2. If Pro does not give a reasonable explanation that can be backed up with the Bible of the many verses that contradict a place of eternal torture, the idea that the wicked are eternally punished in fire is not Biblical.
Thank you. I eagerly await Pro's response.
Con finishes by arguing that I have not given a single passage which proves a place of eternal torture where the wicked are eternally punished in fire, yet I already gave 5 specific passages that expressly indicate just that. However, I'll address Con's specific objections to the passages.
Isaiah 66:22-24 and Mark 9:43-48
I'm not really certain what the exact objection being made by Con to these verses is, frankly. Con states "What the fire did not consume, the maggots would. What a fitting picture of the final end of all of God’s enemies!" If Con agrees that consuming fire is a fitting picture of the end of God's enemies, then does that mean Con recognizes eternal punishment by fire is a fitting destruction for the enemies of God?
Perhaps Con is objecting to the torture itself being eternal, and arguing that the tortures themselves (fire and maggots) are eternal but that those being tortured are not tortured eternally? Isaiah 66:24 after all very specifically states that the fire will not be quenched (stopped) and the worms/maggots will not die. Mark 9:43-48 repeats this phrase no less than 3 different times, driving home the concept of eternal punishments.
Something which also bears pointing out concerning the phrase "their worm dieth not" is that it may well actually be referring not to actual maggots but the spirits of people. After all, referring to people, including oneself, as a "worm" was an Old Testament phrase for those in shameful position. See for example Job 25:6, Psalms 22:6, Isaiah 41:14, and Micah 7:17. If so it would actually be a direct reference to the evil living eternally in torture.
Con argues that although Sodom and Gomorrah are "are set forth for an example, suffering the vengeance of eternal fire" that this was an event in the distant past. However, the inference to me is referencing the eternal fire which tortures those after this life, not a temporary city-wide destruction. The inhabitants of Sodom and Gomorrah were destroyed physically in this life, and are kept in a place of torment in the next life as an example to the rest of God's creation of what the reward for unmitigated evil will be.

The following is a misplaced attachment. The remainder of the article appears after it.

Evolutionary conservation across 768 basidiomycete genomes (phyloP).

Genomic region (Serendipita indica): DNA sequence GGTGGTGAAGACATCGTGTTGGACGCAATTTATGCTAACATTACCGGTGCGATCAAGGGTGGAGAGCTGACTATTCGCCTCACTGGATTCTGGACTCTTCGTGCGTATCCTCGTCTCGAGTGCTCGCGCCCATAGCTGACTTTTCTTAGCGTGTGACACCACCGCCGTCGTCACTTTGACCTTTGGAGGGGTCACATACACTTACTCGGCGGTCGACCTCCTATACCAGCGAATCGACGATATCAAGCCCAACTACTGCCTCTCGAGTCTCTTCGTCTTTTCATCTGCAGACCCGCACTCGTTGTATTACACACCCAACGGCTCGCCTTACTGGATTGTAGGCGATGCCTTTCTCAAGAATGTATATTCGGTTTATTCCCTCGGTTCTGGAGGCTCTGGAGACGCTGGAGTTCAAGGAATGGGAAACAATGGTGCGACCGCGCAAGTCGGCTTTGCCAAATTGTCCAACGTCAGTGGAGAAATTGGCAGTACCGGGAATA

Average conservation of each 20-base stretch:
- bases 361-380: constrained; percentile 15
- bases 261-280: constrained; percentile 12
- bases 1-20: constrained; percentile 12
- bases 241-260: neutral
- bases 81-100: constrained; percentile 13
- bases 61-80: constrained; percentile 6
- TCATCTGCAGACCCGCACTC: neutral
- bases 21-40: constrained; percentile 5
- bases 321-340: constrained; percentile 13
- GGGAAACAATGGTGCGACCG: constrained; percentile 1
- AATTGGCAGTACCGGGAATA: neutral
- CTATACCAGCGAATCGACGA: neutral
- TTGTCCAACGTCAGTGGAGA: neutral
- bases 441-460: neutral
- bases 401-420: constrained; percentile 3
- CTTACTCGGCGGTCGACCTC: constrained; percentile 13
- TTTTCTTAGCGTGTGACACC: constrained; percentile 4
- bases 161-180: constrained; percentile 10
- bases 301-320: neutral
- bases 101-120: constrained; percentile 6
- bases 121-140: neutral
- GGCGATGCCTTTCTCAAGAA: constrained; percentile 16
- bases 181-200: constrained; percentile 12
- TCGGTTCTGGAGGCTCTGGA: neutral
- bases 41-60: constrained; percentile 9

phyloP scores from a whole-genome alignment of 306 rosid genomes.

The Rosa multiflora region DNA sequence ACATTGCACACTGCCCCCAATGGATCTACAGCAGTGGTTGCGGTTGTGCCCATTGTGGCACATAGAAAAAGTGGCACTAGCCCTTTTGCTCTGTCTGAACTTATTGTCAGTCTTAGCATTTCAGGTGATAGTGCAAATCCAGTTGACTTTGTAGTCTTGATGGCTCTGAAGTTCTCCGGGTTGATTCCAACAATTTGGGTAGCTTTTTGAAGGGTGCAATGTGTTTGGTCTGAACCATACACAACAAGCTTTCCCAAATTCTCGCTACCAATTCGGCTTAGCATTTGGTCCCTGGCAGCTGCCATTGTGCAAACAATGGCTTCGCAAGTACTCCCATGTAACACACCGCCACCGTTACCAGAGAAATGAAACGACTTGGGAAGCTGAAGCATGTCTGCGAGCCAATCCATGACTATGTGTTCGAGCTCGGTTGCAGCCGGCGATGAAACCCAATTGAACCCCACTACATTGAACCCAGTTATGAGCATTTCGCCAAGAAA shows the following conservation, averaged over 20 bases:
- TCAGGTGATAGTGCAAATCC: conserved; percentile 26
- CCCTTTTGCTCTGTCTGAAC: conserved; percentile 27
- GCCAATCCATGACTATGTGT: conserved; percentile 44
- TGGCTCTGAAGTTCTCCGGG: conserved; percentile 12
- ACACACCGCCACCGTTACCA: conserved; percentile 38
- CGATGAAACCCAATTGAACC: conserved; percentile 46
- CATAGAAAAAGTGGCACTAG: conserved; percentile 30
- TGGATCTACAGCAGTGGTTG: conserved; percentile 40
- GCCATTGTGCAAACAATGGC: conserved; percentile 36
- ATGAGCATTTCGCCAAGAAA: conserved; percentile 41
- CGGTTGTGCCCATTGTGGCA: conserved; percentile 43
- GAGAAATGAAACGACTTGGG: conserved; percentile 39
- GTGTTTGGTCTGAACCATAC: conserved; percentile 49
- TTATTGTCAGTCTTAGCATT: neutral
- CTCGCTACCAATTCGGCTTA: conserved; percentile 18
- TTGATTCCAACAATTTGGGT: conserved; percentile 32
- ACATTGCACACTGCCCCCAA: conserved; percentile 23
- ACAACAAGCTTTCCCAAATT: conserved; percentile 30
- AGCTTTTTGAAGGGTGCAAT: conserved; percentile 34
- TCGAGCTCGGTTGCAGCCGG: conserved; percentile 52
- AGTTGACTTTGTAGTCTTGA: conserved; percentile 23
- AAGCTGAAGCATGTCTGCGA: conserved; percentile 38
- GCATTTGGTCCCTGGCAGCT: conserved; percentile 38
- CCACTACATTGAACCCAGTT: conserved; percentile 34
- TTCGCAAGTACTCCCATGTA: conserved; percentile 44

The passage clearly states concerning those who follow the Beast/Antichrist that they will be "tormented with fire and sulfur in the sight of the holy angels and in the sight of the Lamb. And the smoke of their torment ascends forever and ever, and day and night they have no rest..."
Again, Con tries to avoid the implications of eternal torture by suggesting that it's just the smoke which is eternal, not the torture itself. But smoke does not exist without a source, a fire that provides it. Does it really make sense for the evil to suffer a temporary torture but for the smoke of it to just hang around in the air eternally? No, the clear implication is that the torture itself will be neverending, and produce smoke that is likewise eternal.
This passage really should be the definite evidence that eternal torture will apply to the devil and the Beast/Antichrist, as it specifically states "they will be tormented day and night forever and ever." Con correctly acknowledges that there is a difference between the first and second deaths mentioned in the chapter, but this after claiming "If the Devil were to be tortured for all eternity, God would have to preserve him alive, but the Bible says that Jesus will destroy him (Hebrews 2:14)."